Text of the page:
Brexit, bluster and borders

Submitted by AWL on 22 July, 2020 - 8:11 Author: Sacha Ismail
Brexit government ad

“UK’s new start – Let’s get going” say the government ads portraying Brexit as a wonderful opportunity. More instructive is the government’s emergency purchase of a 1.2m square feet site in Kent, 20 miles from Dover, to create a giant customs clearance facility for the ten thousand lorries that come through the port every day.

Particularly if there is a No Deal Brexit, and even with the kind of hard-Brexit deal the government wants, the UK faces major economic and social destruction when the transition period ends on 31 December.

It will be even worse in the midst of the economic and social fallout from Covid-19, likely to be in full flow at the end of 2020.

The Tories will take the opportunity to ratchet up their right-wing, worker-bashing, migrant-bashing agenda. The labour movement, whatever our different views on the “principle” of Brexit itself, must argue at every step against the Tories and to minimise the new barriers between countries. Another Europe is Possible is campaigning on such issues: see here.

If Brexit goes ahead on 1 January, the chances of a “good” deal or anything like one, avoiding major disruption and regression, are minimal.

When the legal deadline for extending the transition period passed on 30 June, the possibilities for doing so narrowed. The case to delay Brexit, to allow proper democratic scrutiny and planning, did not change.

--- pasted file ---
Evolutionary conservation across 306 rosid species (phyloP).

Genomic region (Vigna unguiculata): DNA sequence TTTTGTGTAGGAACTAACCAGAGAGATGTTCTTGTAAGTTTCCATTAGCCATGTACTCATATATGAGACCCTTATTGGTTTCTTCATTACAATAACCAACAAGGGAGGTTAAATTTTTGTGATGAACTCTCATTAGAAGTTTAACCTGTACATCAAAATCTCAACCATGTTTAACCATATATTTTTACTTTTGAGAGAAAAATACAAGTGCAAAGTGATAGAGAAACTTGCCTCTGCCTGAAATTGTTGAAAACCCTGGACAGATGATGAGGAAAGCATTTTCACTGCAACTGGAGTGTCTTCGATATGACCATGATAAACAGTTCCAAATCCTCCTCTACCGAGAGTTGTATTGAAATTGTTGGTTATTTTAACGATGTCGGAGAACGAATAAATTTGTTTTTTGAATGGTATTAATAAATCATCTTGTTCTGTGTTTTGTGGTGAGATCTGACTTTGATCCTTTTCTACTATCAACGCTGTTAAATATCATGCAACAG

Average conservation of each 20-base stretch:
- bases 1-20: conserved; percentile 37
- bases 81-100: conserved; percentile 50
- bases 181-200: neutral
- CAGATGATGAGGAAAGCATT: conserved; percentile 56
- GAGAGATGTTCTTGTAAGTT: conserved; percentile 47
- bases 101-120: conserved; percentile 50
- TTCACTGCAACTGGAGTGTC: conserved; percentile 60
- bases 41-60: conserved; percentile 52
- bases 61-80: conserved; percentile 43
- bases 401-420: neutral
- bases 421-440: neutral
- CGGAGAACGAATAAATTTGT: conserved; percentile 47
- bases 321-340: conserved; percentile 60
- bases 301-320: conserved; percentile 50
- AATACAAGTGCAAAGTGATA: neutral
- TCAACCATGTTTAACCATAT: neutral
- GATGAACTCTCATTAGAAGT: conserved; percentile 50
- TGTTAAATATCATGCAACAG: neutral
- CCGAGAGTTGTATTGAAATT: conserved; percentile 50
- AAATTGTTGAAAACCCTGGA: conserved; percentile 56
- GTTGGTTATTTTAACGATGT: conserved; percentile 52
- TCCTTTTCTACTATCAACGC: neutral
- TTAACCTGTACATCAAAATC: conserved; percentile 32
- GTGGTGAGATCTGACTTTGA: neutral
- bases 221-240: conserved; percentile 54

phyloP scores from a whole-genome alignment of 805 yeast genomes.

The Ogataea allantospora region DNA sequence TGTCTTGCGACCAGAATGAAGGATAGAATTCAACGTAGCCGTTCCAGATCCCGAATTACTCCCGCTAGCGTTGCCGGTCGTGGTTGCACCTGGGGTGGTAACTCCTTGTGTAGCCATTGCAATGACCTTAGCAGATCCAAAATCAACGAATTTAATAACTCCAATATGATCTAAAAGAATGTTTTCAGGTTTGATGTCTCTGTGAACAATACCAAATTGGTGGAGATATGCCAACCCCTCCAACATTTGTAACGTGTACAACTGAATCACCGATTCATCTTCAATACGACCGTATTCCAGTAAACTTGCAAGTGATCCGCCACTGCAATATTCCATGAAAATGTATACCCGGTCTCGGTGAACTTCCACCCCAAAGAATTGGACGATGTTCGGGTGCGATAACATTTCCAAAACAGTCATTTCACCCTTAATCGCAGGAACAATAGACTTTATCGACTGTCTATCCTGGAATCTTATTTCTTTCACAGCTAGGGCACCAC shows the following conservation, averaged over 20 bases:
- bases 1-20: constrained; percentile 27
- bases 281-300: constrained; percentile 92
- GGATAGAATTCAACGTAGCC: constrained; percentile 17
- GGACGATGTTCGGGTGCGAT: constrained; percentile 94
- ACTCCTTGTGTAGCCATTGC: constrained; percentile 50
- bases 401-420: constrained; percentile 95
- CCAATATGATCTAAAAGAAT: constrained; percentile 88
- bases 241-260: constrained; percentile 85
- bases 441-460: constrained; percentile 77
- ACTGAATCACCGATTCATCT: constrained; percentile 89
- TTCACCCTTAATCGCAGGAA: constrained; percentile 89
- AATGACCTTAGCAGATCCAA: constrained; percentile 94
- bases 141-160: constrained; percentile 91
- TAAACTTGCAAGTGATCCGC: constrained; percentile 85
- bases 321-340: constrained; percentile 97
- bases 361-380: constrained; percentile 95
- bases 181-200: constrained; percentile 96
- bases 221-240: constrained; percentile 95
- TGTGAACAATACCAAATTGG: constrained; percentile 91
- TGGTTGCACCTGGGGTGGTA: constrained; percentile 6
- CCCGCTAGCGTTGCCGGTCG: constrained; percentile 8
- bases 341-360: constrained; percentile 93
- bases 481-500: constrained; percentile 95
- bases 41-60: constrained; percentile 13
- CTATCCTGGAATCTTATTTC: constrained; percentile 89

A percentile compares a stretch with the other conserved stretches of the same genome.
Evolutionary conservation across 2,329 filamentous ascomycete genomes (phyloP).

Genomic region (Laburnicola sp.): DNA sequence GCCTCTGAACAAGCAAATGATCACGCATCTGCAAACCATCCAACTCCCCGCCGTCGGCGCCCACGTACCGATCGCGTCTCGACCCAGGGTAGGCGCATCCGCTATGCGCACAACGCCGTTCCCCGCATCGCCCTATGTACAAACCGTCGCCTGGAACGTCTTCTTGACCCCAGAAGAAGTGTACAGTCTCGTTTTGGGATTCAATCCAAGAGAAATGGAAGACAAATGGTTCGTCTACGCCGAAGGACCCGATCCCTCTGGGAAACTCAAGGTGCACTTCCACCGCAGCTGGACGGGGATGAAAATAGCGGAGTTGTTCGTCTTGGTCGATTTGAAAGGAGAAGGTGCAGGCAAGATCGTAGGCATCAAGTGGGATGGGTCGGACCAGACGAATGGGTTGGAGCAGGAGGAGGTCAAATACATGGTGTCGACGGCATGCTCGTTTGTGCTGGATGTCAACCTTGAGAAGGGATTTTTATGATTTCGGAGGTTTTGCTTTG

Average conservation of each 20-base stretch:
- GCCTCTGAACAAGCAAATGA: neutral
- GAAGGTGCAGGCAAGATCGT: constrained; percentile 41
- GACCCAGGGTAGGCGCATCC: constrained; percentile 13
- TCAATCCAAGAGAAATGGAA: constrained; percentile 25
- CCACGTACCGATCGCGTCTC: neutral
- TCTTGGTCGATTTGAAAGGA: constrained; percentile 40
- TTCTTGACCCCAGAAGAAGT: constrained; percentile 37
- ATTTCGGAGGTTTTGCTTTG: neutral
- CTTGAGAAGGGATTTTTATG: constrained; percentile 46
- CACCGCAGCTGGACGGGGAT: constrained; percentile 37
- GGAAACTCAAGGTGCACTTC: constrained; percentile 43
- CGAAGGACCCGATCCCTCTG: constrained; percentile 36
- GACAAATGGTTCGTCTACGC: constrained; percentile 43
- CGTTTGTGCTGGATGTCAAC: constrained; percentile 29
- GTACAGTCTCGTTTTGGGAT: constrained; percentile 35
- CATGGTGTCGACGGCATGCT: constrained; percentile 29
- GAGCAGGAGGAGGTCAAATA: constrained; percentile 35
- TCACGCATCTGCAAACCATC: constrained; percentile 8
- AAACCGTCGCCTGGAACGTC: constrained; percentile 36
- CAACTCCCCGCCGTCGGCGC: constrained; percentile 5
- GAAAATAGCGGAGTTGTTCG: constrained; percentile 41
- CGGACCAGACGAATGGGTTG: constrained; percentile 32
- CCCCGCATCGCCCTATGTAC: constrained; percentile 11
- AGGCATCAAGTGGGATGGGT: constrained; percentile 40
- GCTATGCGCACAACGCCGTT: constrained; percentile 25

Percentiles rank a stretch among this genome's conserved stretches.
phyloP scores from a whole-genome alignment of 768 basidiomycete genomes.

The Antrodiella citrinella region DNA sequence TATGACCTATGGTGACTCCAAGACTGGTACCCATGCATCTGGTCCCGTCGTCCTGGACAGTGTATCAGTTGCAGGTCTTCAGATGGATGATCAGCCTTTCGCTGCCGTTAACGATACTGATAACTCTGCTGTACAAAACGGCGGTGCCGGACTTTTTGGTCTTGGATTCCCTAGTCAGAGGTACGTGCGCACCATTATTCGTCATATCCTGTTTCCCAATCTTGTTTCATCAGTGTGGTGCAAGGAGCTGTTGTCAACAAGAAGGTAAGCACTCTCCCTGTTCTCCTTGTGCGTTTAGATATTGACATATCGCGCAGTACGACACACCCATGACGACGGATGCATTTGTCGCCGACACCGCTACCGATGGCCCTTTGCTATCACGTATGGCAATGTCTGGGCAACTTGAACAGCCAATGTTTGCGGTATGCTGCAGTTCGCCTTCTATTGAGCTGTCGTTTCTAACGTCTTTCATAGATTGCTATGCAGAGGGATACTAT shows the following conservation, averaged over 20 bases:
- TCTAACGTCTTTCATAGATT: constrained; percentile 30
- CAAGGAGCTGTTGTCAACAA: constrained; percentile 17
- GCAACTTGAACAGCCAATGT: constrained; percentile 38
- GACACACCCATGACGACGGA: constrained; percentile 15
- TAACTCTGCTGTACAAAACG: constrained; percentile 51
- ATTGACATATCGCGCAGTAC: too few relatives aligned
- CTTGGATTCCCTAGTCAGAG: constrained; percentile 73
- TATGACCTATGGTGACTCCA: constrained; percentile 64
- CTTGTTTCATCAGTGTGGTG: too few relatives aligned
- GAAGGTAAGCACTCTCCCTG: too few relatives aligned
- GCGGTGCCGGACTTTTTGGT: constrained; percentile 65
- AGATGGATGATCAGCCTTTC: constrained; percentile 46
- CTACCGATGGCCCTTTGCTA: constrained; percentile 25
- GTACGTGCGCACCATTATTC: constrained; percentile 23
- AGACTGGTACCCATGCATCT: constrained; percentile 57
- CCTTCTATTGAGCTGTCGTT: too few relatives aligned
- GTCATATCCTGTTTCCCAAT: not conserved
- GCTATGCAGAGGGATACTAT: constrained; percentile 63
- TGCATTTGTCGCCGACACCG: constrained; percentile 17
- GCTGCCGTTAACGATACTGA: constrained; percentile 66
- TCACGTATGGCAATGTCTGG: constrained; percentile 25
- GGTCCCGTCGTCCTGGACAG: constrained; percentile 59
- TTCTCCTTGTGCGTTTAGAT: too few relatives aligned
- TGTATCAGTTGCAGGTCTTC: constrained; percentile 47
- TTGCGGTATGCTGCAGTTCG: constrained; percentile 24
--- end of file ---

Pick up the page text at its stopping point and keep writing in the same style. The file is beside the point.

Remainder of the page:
On 15 July SNP leader Ian Blackford moved in Parliament to welcome the EU’s openness to extending the transition period and for the government to immediately accept. Labour’s spokesperson Paul Blomfeld attacked the SNP proposal and Labour MPs abstained, producing a government majority of 321 to 57.

The labour movement’s failure to demand an extension, with Labour figures occasionally breaking the silence only to waffle, has been a major factor in allowing the Tories to evade accountability over all this.

If the government is forced to request a delay, the EU will very likely find a way, despite the missed deadline. If there are new crises in the government’s Brexit plans, new opportunities for extension may open up. In any case, we should tell the truth about what Brexit this year will mean, continue to make the case for delay, use new crises to re-make the case against Brexit altogether, and fight the Tories step by step.

Add new comment

This website uses cookies, you can find out more and set your preferences here.
By continuing to use this website, you agree to our Privacy Policy and Terms & Conditions.